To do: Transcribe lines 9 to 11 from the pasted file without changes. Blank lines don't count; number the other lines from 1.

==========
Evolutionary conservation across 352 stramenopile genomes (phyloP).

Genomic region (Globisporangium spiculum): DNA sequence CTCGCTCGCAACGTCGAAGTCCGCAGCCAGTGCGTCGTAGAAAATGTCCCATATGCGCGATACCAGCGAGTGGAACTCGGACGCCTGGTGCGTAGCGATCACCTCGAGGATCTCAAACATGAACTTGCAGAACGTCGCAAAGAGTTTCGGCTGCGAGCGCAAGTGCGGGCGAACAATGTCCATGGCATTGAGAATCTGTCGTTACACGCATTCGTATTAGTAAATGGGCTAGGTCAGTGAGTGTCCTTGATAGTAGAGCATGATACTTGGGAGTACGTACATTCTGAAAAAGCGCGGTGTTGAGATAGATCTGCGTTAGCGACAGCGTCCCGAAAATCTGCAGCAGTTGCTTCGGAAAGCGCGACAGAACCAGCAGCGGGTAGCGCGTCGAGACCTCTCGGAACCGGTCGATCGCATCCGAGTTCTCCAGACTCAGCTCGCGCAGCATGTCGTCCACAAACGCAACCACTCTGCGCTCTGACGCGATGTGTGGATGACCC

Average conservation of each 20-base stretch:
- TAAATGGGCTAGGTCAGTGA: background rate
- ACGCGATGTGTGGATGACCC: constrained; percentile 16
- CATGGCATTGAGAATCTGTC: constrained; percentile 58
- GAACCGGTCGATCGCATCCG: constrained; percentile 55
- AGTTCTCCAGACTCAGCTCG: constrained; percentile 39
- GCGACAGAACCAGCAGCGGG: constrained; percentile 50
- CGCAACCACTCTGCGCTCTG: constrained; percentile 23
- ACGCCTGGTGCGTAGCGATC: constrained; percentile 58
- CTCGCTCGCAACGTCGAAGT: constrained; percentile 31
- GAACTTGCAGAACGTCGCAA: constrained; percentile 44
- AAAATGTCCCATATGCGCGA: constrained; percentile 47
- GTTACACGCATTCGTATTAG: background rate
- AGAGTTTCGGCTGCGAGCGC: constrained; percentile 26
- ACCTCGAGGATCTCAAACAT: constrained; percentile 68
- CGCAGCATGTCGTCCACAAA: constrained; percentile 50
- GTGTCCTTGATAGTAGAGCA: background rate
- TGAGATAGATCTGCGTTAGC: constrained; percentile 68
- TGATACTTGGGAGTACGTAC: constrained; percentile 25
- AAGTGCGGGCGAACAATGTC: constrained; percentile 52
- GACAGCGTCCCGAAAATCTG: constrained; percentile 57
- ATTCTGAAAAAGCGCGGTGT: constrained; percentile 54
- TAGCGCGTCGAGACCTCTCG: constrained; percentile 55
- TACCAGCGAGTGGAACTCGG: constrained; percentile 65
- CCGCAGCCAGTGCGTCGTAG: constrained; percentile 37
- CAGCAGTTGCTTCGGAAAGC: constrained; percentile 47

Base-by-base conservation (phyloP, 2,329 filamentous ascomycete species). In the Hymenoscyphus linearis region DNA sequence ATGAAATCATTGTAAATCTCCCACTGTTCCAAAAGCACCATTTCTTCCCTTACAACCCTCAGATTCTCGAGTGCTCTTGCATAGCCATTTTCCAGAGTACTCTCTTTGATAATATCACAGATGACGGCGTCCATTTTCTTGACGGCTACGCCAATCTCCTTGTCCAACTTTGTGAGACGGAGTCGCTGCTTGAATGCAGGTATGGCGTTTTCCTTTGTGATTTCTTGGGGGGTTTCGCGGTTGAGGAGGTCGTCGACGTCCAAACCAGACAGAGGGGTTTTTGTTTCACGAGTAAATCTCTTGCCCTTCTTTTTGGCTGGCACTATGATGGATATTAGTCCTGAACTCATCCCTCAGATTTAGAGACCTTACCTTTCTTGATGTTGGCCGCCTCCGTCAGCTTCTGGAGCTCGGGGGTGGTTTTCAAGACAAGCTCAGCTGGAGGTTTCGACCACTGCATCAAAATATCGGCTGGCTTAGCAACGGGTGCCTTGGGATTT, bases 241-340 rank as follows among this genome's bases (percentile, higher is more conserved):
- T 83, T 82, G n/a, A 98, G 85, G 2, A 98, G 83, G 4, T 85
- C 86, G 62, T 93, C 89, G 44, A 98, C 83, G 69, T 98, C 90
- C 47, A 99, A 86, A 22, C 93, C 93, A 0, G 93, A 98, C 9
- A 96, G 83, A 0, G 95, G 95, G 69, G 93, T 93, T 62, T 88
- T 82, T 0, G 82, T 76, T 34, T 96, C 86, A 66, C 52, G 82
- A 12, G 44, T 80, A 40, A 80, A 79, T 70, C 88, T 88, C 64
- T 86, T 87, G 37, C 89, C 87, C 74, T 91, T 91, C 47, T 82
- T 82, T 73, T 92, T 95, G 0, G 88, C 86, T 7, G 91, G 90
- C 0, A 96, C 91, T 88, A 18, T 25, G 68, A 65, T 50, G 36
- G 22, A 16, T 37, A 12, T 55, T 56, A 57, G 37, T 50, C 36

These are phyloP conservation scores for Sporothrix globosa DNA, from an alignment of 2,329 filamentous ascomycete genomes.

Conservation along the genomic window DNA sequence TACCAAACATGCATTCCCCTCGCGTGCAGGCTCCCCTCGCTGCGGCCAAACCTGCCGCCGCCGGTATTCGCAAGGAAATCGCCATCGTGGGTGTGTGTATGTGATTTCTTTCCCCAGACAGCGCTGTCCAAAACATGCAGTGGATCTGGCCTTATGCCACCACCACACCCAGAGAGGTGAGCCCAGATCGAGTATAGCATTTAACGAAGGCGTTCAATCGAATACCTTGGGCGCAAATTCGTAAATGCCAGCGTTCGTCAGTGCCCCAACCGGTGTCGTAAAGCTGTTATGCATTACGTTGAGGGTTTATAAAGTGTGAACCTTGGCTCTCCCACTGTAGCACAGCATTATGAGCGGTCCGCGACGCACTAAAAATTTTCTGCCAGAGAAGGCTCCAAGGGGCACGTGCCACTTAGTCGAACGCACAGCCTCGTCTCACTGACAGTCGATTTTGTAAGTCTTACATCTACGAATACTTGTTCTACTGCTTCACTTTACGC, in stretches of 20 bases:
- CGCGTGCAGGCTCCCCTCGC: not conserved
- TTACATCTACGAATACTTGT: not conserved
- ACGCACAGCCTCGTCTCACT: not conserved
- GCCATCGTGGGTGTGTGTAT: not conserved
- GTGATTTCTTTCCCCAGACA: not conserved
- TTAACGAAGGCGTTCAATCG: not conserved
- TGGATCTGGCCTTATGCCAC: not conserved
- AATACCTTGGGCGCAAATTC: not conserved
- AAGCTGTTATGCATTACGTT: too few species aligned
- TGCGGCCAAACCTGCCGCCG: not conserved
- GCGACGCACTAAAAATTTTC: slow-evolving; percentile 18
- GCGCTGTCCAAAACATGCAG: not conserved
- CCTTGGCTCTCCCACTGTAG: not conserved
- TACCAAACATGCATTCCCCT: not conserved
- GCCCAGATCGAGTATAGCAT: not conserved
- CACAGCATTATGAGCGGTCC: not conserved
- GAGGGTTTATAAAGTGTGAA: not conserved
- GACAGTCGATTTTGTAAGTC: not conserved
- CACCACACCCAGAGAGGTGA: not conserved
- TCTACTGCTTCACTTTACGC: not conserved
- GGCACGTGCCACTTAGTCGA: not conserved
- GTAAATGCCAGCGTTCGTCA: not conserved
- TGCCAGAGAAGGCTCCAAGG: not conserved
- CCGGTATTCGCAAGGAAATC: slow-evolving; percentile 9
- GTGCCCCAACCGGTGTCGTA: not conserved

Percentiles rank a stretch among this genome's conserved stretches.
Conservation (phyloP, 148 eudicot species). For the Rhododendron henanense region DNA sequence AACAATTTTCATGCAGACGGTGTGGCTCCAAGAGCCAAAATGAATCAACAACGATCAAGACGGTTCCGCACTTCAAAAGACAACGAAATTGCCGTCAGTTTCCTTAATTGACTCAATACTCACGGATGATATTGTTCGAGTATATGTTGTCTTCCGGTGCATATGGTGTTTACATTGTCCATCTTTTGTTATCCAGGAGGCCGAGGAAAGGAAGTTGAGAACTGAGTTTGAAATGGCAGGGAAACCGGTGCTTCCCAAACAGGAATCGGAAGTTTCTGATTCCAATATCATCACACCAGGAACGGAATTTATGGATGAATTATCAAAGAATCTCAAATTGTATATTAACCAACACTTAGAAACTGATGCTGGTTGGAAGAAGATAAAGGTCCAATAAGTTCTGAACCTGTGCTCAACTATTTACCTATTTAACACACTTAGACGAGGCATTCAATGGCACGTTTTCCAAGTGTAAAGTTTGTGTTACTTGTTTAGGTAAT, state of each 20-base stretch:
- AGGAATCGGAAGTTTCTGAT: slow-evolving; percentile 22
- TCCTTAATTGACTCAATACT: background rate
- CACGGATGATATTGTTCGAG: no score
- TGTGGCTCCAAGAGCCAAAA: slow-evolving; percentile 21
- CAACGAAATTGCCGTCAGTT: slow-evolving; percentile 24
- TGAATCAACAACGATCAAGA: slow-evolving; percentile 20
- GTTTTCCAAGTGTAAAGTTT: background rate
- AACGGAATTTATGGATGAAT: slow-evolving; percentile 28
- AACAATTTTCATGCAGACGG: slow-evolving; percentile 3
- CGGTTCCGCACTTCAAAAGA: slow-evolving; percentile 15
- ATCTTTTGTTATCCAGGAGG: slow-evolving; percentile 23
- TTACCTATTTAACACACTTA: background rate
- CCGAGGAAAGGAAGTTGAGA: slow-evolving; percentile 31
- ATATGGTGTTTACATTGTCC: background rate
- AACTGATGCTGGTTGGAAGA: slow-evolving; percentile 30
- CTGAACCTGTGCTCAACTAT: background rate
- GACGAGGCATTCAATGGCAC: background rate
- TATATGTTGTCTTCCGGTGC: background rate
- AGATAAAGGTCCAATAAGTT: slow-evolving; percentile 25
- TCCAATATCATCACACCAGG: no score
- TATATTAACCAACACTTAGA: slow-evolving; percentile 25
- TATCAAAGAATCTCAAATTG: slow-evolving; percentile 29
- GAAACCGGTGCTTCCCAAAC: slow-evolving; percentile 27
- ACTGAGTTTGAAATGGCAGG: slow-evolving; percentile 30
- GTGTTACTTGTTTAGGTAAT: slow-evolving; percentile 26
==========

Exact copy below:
- GCGACAGAACCAGCAGCGGG: constrained; percentile 50
- CGCAACCACTCTGCGCTCTG: constrained; percentile 23
- ACGCCTGGTGCGTAGCGATC: constrained; percentile 58